STALLONE - "American Baby"
When the lead guitarist for the awesome groups MonstrO and Torche, Juan Montoya, began playing for fun with work friend and gifted drummer Evan Diprima at a friend's house in 2009 an instant vortex of creativity and energy was unleashed onto the rock world. After recording a few songs together they realized the music was something worthwhile and needed to take that next step toward putting it all out there for the world. Montoya recruited Thomas Gonzalez on second guitar and C.J. Ridings on bass and before too long they were Stallone and had recorded "American Baby", a six song compilation of pure, unadulterated, unfiltered, and riff laden rock and roll.
What is extremely cool about Stallone and "American Baby" is the lack of vocals as a fifth instrument, placing the music out there front and center and inviting the listener to climb aboard without benefit of vocalization. Songs like that have to have the energy and substance to sate the musical cravings of the listener on each iteration without presenting any gaping holes over which to glide. There can't be the repetitive sameness that would quickly breed disinterest without the masking vocalizations of a lyrical entity. Montoya and company pull that feat off with vigor, skill, and aplomb.
The guitars are thick and fuzzy, down tuned just enough to be lush and toothsome while the rhythm section displays a potent attack of bass and drums. All six songs bring pure rock pleasure in their nimble yet simple affectations. From the opening tune, "And Begin", where down tuned stoner guitars are demonstrated during the songs's introduction and blaze a distorted trail throughout, to the funky, stylish, yet fuzzy "Beyond" where the solos sear a hole into one aural canal and out the other, and finishing up with "Ancient Infant" an apt epithet for a song fresh and full of both inventiveness and old school guitar riffage that scorches and burns like old school rock, like it was meant to be played, like you want to hear it every time you get the chance to listen.
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LECHEROUS GAZE - "On the Skids"
Out of Oakland, California come a band, Lecherous Gaze, that has many intriguing and compelling aspects, not the least of which is their ability to flat out unleash the rock. Borrowing from the bio on last.fm :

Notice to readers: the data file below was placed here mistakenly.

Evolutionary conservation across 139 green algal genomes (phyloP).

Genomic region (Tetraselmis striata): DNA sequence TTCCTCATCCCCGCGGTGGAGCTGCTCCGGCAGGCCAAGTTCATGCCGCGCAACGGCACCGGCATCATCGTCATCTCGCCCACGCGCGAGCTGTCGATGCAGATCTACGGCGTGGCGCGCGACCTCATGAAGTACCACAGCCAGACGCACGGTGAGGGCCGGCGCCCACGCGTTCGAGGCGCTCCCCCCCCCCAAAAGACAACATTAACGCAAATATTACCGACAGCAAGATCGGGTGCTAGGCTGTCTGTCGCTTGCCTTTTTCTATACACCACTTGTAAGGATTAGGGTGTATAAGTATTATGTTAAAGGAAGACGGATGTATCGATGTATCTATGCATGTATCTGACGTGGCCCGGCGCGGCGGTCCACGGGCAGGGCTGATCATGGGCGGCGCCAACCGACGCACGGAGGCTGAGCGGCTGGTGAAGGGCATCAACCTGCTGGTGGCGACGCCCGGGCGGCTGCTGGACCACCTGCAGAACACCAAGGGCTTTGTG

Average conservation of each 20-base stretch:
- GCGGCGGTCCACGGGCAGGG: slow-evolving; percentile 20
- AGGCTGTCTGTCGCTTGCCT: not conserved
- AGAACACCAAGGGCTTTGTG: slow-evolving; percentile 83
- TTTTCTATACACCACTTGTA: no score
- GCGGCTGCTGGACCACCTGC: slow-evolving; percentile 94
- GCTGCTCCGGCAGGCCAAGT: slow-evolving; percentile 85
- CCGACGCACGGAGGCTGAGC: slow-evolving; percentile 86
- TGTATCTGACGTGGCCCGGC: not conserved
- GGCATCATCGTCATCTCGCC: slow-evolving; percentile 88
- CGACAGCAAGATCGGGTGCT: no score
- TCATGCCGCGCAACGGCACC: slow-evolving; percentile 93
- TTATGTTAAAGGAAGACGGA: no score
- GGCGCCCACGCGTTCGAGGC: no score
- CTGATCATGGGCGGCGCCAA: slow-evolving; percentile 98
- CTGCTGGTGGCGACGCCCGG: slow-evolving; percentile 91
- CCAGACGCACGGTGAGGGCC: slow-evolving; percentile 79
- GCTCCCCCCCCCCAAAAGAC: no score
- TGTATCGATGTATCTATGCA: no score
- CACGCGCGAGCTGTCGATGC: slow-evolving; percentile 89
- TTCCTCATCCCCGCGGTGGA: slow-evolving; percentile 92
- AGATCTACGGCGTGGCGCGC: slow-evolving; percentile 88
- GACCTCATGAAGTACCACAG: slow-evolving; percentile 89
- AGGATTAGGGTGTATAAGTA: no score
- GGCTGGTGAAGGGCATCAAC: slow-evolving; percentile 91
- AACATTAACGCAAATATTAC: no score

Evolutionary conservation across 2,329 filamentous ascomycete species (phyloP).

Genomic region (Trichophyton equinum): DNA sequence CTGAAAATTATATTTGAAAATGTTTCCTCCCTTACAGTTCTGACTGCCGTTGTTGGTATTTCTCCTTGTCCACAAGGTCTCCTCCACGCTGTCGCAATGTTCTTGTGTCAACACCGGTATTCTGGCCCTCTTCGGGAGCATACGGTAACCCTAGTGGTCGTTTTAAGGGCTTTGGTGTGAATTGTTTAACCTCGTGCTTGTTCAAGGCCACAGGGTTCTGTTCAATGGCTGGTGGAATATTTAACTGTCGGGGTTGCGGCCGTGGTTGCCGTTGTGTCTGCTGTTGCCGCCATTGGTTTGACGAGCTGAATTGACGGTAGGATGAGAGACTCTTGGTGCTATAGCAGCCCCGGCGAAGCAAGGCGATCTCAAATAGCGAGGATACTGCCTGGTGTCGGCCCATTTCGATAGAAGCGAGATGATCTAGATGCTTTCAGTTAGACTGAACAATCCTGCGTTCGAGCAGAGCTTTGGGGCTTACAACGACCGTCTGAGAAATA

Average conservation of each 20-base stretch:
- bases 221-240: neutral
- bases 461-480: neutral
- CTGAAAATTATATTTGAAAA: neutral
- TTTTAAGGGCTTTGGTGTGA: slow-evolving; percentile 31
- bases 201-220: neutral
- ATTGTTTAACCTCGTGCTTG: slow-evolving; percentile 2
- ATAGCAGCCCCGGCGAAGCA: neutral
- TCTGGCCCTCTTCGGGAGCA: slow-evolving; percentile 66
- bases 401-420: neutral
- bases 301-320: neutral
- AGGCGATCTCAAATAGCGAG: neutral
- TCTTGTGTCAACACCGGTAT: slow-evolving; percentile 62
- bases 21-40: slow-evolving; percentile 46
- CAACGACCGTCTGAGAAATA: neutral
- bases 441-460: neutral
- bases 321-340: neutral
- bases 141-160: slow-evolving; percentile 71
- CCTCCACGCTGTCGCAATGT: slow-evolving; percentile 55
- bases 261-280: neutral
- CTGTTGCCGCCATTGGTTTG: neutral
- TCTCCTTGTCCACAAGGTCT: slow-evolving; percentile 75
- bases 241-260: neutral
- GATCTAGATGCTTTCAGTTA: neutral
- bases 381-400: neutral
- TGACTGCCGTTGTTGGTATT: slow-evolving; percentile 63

"Annihilation Time had a heart attack. We gave it a baboon heart. It became Lecherous Gaze. Asshole Rock. Come Hungry."
Those few sentences give incredible insight into this foursome of friends that were born to play hard, heavy, old school rock and roll, born to be in a rock band that conforms to nothing at all other than what they define as great rock and what sounds to them like great music. You just gotta love it.
Band members are Noel Sullivan, Chris Grande, Zarian Zaidi, and Graham Clise.
"Into the Skids" isn't due out until early October, but below are some links that will let you know just exactly how incredible this foursome lay down the licks. Their music is old school, new school, future school, only school, combining intelligent melodies, let-loose execution, once-in-a-generation guitar work that will assault you at the same time it cajoles you to delve deeper to discover hidden riff treasures so precious they could devalue the gold and platinum standards by the time you finish playing all eleven tracks on this album.
Each song on the album is pure pleasure, providing a significant collection of rock tunes flush with fever that'll boil you senseless as it fries your brain to a crisp. "Frustrated" is big and voluminous in sound, with a beautiful tempo that strikes directly to your primal core before surrendering to a white hot solo radiating with brilliance. "War Woman" is a supernova riff engine that delivers pure enjoyment with its plasma beam solos that rip you a new one while leaving the edges cauterized and clean of unnecessary clotting and seepage. "The Grasp" displays the same tremendous dexterity and pureness of sound as its brethren while offering a slight variation on the melodic song structure that has been to this point the central theme throughout the myriad hard and heavy offerings, this time providing a slight change that simply adds to the majesty of the collection. Perhaps the ass kickingest song on the album is "Bagagozo", which is a ripsaw blade glowing blood red as it slices its way through a thick, meaty, fuzzy melody overlaid with searing, scorching solos of magnificent delivery.
This foursome have fun with their music, and relish in their ability to deliver rock that is fine and pure, comparable to any of the best ever made in any era and in any place.
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